December 28, 2010


We've been in Ushuaia for about ten days now and feel quite at home here. We spent the first four nights in a very nice hostel that was more like a hotel than a hostel.  We were about a 35-45 minute walk from downtown which gave us some needed exercise, especially on the return as a good part of the walk was uphill!  Our second home away from home is a cabana with a small kitchen that allows us to cook some of our own meals.  We will stay here for at least one night after we return from Antarctica.

Ushuaia bills itself as the southern most city in the world:  "Fin del Mundo" (The End of the Earth) and has a population of approximately 60,000.  The downtown area is laid out in an orderly grid-work pattern, but the rest of the city sprawls into the foothills of the snow covered 1500m mountains that back drop three side of the town.  The south side is where the harbor is located on the Beagle Channel.  The setting is quite beautiful and has been a very pleasant place to stay in the run-up to Christmas and our cruise departure date.

Christmas was low key here, but there were enough decorations around to remind us of the season.  The grocery store  was very crowded on Christmas Eve day as we jostled with the other customers buying our last minute items before the big holiday.  The small kitchen (with no oven) dictated what we could prepare for Christmas dinner, but RA did a great job rustling up some tasty chicken soup.
The hostel staff left us a nice gift of a small chocolate Christmas tree and a bottle of bubbly--much appreciated.  We had a great time opening our presents (most of which have been consumed) around the kitchen table while the wind blew and the rain came and went and came again.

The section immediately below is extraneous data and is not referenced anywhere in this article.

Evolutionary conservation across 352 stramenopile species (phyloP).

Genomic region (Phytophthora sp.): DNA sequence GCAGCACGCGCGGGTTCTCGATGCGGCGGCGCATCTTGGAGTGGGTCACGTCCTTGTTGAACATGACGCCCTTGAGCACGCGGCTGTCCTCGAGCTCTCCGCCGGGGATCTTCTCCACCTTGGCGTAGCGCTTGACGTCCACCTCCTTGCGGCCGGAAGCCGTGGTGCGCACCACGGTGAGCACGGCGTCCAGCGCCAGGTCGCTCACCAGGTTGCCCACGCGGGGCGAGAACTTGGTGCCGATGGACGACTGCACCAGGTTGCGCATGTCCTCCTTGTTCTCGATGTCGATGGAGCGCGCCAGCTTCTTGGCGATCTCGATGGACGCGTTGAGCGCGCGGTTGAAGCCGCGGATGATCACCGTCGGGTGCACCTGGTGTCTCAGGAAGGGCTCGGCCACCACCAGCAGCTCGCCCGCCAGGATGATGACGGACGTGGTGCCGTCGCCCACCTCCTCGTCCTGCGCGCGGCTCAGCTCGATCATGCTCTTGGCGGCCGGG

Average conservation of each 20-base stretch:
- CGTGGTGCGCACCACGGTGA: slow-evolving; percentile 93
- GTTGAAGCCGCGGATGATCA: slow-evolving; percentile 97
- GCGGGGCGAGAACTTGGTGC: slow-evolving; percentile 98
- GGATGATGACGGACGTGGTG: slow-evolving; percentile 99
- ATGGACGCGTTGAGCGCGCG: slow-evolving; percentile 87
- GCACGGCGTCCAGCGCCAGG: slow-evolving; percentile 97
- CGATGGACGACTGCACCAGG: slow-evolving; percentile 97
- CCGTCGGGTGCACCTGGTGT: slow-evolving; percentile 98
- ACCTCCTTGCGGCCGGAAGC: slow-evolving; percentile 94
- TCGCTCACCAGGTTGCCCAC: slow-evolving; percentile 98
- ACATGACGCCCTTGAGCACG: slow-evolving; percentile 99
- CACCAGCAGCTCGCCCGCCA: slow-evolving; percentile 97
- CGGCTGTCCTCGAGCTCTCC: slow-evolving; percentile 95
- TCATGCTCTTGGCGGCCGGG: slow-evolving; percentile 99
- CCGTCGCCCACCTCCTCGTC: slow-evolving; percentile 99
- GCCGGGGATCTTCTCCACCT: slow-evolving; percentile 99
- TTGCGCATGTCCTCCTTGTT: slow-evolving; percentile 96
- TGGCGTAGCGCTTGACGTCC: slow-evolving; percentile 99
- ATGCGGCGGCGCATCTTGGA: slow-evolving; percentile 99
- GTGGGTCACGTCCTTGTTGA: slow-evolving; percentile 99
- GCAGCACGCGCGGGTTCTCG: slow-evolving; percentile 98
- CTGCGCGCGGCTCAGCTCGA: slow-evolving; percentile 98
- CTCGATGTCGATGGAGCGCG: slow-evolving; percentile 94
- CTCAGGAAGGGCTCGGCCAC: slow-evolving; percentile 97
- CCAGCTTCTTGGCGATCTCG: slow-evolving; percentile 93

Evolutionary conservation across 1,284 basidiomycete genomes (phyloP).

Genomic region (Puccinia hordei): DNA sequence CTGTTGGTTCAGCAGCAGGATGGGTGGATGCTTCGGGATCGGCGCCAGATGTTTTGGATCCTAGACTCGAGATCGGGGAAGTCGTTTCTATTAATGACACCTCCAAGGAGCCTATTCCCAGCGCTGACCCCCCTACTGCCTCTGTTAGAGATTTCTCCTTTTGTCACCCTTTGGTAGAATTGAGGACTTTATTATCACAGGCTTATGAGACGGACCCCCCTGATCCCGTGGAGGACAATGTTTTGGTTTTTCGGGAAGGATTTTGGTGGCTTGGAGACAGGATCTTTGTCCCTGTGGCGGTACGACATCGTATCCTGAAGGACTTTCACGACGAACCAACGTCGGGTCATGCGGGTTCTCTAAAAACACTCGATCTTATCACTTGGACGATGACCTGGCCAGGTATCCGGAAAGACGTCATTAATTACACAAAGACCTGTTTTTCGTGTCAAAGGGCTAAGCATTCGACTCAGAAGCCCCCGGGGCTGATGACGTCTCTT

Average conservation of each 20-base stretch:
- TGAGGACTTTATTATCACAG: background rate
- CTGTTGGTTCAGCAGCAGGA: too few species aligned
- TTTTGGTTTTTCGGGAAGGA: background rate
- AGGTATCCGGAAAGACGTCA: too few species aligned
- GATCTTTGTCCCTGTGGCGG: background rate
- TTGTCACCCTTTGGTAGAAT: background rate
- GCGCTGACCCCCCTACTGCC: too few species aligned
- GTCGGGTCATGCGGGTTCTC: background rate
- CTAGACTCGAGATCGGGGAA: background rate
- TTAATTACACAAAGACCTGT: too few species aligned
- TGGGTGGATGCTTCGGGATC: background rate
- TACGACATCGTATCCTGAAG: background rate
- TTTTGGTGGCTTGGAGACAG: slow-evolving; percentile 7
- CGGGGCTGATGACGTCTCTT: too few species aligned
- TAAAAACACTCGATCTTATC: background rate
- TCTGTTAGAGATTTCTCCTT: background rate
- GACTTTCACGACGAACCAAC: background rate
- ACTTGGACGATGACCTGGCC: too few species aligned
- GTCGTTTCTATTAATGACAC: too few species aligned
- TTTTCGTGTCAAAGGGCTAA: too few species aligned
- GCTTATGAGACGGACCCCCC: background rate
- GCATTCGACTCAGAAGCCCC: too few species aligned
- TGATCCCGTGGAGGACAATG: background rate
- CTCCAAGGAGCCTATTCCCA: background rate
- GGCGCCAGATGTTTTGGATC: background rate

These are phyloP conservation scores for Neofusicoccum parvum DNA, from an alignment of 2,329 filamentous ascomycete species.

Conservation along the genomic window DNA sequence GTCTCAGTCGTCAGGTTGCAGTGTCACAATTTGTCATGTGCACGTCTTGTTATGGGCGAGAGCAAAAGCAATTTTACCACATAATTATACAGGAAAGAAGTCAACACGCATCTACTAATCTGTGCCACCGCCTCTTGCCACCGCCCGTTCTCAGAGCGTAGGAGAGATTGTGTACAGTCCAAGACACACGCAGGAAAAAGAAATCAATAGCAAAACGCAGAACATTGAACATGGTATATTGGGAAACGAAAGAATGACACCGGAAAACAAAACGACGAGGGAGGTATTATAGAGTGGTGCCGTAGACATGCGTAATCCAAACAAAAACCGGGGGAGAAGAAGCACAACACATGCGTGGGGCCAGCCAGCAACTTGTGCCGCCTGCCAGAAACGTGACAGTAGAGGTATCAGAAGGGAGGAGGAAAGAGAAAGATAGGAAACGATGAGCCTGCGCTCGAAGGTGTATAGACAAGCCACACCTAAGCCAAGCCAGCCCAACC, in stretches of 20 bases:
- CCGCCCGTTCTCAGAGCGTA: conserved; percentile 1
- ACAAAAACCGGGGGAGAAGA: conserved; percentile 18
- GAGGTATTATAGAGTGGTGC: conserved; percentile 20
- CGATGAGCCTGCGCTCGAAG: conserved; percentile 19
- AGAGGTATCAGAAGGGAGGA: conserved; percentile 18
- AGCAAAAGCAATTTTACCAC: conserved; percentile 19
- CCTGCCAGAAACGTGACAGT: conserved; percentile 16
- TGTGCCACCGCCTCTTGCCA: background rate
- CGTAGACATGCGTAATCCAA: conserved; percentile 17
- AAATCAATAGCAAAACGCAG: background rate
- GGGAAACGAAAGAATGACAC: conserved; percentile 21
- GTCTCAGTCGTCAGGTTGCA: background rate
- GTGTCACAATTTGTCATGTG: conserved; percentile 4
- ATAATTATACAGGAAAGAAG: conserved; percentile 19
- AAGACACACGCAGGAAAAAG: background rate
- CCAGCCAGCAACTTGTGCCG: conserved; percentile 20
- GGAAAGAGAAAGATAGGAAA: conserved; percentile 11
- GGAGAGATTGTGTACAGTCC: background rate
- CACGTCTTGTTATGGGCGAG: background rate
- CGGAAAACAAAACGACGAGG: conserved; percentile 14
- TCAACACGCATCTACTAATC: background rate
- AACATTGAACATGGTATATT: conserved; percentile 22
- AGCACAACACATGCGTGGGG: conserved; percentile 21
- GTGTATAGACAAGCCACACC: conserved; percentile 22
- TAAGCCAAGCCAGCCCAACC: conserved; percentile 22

The Polar Star sails at 1800 tomorrow and we will be out of contact until January 7.  During that time I'll try to send some SPOT messages even though we will be out of satellite coverage according to the SPOT website.  The Polar Star link to the left will probably only give you intermittent hits on our location; the site is a bit flaky, but is the best free one that I have found. 

All the best in the New Year to all of our followers and friends; we'll raise a glass to you from The White Continent!!

December 20, 2010

Mission Accomplished!

Well in spite of Mother Nature's best efforts, we made it through the winds of Patagonia to the 'end of the world'! Since my last posting from El Calafate, we have been letting the weather dictate where and how far we travel. tells us when the winds will be down, so we can leave early and dash a couple of hundred kilometers before they start picking up in the afternoon. RuthAnn and I had been dreading the 85 miles of gravel, a ferry crossing over the Straits of Magellan, and two border crossings that lay in our path between Rio Gallegos and Ushuaia, but, as the 'esposos' keep telling us, its never as bad as we imagine it.

There is no paved road all the way to Ushuaia, and all along the route we had heard horror stories about the gravel stretch from other motorcyclists that had been beaten by wind, rain, and grading. We may be riding dirt bikes and look dirty, but we are not dirt riders! So we stayed in a beautiful estancia right where the pavement ended and made the trek on a lovely, dry, sunny day without incident. Then it was the ferry over the Straits, another rough, windy waterway. But the sun god smiled again, and we zipped up the ramp and sailed smoothly over to the other side. And as if we haven't had enough borders to cross, we had to go into Chile and then back into Argentina because of the way the 'frontera' is drawn. Oh well, it was a chance to warm up from the very brisk temperatures that we are now experiencing. By the way, that made border crossing number 15!